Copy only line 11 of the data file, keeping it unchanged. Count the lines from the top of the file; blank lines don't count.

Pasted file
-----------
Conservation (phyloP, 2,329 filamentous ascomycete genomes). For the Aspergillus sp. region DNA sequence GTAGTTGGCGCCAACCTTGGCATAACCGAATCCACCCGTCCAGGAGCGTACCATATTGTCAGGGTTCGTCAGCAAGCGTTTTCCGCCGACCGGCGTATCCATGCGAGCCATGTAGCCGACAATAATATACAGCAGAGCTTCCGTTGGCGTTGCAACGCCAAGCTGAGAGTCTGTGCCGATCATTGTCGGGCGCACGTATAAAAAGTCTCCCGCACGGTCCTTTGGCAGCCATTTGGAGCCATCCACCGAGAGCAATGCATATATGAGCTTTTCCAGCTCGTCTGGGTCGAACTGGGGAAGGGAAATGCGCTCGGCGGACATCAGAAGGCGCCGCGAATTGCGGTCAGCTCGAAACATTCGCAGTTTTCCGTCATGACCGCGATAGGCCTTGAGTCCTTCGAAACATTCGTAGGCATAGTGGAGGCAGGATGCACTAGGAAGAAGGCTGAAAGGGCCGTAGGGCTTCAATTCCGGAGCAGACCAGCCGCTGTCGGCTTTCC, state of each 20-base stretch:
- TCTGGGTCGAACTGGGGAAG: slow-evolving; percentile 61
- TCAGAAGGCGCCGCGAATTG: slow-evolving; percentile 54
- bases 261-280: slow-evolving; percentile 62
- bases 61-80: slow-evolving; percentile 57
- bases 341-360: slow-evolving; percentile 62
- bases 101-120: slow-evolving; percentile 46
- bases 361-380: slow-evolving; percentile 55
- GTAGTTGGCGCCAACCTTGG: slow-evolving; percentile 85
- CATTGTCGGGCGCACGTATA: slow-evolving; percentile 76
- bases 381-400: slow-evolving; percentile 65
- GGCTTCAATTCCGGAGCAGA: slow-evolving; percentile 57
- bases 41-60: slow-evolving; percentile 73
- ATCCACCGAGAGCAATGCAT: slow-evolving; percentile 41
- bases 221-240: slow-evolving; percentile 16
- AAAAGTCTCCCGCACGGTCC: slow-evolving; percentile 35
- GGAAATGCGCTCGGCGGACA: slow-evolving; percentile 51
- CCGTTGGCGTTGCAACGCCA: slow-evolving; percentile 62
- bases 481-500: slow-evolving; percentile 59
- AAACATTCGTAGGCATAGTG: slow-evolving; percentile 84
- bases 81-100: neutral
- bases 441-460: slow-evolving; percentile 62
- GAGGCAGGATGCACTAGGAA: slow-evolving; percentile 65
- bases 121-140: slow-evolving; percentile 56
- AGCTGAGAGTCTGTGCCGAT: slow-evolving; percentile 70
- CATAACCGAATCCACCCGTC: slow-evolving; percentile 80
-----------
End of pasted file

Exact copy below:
- bases 381-400: slow-evolving; percentile 65